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Eliminating Depression the natural way: Ayurvedic wisdom shows howDepression is often seen as a complex disorder. Doctors suggest it normally takes four to six weeks for a clinical treatment to show initial results. Researchers are still trying to work out the clinical pathology of depression. Most drugs available in the market are based on lightening the mood by improving serotonin levels. Psychotherapy is popular and helps but is not an exact science either. Our understanding about the human mind is evolving. When asked, what can Ayurveda offer in this field, the author pointed to the relevant sections in the book as follows:
Ayurveda has a wealth of traditional wisdom to offer in this realm. The following table shows how various mental characteristics are influenced when key markers in Ayurveda known as doshas are in balance or out of balance.
How doshas influence your state of mind? (Taken from chapter 4)
Clear and alert mind, enthusiastic, energetic, vivacious, imaginative, expressive, bubbly, cheerful, ability to act quickly
VATA (Out of Balance)
Anxiety, emptiness, futile worries, living in world of fantasies, fears from imaginary or unfounded dangers, over exertion, chronic fatigue, insomnia, tremors, seizures, spasms, unpredictable moods
Enterprising, joyous, confident, brave, sharp intellect, good power of concentration, orderliness, healthy ambition, articulate speech
PITTA (Out of Balance)
Short temper, irritable, impatient, over-demanding, obsession with perfection, sarcastic, over-critical, sadness, indecisiveness, emotional disturbance
Calm, self-contained, higher stamina, steady energy, tranquil and relaxed manners, steady actions, affectionate, tolerant, forgiving, better ability to handle crisis, methodical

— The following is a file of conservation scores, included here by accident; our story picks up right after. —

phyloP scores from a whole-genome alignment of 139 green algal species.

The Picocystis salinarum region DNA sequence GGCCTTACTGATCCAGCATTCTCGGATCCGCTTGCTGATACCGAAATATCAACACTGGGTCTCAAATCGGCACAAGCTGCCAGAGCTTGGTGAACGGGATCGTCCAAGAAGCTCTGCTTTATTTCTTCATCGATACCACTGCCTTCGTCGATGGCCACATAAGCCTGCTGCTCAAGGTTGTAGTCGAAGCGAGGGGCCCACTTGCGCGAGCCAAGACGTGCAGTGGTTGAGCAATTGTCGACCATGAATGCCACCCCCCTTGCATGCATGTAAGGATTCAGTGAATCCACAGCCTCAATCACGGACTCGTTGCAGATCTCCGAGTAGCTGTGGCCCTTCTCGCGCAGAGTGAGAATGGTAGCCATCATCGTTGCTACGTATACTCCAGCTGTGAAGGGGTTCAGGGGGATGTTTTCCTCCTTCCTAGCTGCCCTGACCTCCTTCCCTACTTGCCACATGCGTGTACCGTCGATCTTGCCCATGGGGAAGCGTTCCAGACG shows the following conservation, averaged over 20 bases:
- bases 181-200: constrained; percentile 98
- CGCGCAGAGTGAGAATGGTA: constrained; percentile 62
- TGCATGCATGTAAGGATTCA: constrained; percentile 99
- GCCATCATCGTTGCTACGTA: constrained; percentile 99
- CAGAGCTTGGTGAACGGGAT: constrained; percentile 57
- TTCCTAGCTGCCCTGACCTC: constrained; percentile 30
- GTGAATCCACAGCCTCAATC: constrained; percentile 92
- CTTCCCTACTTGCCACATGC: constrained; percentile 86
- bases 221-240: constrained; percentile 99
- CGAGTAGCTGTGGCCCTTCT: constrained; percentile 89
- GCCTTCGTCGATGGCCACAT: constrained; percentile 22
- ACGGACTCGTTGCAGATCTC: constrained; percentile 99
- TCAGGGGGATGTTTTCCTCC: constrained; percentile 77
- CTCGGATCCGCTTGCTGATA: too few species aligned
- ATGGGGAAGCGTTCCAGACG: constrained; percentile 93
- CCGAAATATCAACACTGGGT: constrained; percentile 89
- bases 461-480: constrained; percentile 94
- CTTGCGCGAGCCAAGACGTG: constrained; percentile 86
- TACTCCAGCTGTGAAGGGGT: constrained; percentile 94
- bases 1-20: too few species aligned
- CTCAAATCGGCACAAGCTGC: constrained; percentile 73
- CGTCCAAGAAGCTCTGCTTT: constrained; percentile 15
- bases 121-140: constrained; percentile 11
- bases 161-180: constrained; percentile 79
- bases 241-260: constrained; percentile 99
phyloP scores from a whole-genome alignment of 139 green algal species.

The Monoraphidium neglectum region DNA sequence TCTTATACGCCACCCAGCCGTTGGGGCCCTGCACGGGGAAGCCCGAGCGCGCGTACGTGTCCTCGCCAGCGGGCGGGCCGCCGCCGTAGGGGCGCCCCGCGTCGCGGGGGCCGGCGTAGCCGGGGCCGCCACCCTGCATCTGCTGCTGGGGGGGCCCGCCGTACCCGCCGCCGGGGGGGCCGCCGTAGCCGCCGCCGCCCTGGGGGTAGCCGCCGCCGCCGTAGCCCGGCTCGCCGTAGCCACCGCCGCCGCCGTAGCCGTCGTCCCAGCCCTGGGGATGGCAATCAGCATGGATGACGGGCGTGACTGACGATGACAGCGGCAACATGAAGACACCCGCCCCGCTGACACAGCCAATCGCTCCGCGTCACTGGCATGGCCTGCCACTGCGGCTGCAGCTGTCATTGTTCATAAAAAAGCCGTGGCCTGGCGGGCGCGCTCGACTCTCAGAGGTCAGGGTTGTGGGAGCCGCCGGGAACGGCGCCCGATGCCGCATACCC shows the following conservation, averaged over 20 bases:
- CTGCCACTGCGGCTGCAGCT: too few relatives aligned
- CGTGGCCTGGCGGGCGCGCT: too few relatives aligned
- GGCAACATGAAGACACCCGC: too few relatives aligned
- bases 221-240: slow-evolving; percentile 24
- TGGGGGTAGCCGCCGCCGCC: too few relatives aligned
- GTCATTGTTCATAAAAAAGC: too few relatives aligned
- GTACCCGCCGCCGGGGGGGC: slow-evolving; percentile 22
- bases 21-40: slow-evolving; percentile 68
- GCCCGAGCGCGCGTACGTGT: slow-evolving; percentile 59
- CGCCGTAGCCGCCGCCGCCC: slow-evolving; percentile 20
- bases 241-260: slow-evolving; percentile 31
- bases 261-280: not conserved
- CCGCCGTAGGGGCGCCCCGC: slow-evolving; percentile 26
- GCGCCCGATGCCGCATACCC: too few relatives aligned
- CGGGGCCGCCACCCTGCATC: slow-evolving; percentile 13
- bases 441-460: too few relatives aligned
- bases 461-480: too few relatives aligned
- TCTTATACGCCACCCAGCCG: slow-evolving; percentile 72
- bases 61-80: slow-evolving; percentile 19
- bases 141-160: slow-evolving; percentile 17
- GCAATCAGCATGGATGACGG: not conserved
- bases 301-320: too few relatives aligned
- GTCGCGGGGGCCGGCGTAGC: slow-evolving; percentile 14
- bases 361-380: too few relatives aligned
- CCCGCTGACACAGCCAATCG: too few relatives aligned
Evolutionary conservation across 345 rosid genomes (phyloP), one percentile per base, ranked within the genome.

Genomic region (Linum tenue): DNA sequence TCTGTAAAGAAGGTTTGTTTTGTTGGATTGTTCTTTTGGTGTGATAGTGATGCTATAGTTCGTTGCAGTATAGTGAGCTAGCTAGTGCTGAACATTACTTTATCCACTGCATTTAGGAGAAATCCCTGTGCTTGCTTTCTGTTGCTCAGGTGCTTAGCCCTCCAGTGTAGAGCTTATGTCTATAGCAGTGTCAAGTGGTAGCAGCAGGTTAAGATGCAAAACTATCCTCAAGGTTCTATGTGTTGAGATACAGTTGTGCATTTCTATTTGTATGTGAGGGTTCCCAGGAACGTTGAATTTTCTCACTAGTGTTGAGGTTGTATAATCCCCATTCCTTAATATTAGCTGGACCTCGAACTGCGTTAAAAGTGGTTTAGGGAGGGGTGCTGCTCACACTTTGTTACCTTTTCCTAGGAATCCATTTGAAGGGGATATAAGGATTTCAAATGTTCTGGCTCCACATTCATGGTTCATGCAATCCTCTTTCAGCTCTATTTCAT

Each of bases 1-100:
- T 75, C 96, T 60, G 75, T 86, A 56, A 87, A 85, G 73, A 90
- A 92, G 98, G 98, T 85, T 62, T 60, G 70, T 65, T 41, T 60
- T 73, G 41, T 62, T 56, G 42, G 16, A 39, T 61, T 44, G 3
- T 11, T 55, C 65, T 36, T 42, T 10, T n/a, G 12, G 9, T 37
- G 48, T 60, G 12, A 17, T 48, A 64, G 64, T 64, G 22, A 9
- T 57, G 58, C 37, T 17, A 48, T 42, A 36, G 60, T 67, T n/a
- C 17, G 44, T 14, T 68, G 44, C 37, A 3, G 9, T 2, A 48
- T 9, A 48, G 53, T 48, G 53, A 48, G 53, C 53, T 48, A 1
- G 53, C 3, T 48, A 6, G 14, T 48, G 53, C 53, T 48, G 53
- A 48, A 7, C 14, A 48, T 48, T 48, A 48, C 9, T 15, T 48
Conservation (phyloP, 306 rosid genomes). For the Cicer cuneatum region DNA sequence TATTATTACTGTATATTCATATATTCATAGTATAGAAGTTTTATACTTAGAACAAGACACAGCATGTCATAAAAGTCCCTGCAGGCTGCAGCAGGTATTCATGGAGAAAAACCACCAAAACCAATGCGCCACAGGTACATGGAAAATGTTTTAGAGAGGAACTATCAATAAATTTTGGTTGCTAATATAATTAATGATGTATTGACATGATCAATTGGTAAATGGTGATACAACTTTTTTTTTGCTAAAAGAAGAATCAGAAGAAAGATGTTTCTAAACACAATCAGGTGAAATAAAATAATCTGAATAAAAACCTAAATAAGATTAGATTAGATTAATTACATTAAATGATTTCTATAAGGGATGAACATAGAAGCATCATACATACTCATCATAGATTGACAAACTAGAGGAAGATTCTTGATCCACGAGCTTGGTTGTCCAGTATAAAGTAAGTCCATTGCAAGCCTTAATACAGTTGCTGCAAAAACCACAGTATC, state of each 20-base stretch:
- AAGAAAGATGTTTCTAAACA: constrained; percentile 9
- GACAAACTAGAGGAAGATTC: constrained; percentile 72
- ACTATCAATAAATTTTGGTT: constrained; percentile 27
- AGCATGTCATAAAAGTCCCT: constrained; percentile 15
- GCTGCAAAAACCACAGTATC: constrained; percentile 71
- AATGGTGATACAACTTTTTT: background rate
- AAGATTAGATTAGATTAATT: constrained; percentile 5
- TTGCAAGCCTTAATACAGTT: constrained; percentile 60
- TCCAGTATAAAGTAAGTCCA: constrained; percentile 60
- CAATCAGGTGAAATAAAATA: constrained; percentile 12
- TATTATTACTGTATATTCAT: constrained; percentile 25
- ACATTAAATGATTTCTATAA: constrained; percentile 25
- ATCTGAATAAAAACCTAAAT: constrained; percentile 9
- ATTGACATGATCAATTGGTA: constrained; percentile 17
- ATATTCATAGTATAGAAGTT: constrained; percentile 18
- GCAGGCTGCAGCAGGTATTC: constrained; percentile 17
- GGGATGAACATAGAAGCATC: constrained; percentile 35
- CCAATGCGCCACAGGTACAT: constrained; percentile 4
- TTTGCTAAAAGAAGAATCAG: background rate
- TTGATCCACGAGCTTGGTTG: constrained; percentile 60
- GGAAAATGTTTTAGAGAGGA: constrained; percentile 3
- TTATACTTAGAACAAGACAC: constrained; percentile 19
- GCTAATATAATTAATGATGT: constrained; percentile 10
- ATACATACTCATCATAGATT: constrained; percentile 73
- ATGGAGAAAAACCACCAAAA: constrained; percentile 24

KAPHA (Out of Balance)
Heaviness or dullness, thick headedness, slowness, over-attachment, lethargic, lazy, oversleep, inertia
Vata, Pitta and Kapha are nothing else but ancient Ayurvedic principles to denote movement, metabolism and structure respectively. Achieve the right balance of these three and you see the natural way working in your favour. You start with managing your inner universe as the author asserts you can do by following Section II of the book with a special focus on chapter 7.
Once you have done enough as in section II to bring your inner universe in balance, you can build on these fundamentals as in section IV. That is to understand and practise how to manage the outer universe. This includes understanding basic pillars or prime objectives of life in principle. The book beautifully describes how to manage interpersonal relations and how to make the most out them without letting yourself fall prey to the often-compulsive nature of modern day relationships. Later chapters describe how to handle stress and fatigue from repetitive jobs, imperfect living and working conditions and environmental factors.
Then what is in section III? The author described as follows, " I like my readers to understand key markers of Ayurveda. They don't need to remember anything by heart but it would be useful to understand how Ayurveda sees depression. You can break up the complex disorder of depression in a number of smaller disorders by categorising your particular symptoms and following the recommendations about correcting them. For example, Sadhaka Pitta is type of Pitta (metabolic principle) that relates to registering, processing and interpreting emotions. There are other markers like Prana Vata and Tarpaka Kapha that may play a key role in a typical case of depression. In fact, Ayurveda describes fifteen sub-markers known as sub-doshas. Each dosha of Vata, Pitta and Kapha is divided in five sub-doshas. It is relatively easy to relate given symptoms of depression in individual cases to the corresponding sub-doshas. Ayurveda has used these markers for thousands of years. It has also accumulated a wealth of practical wisdom as to how to correct occasionally or frequently occurring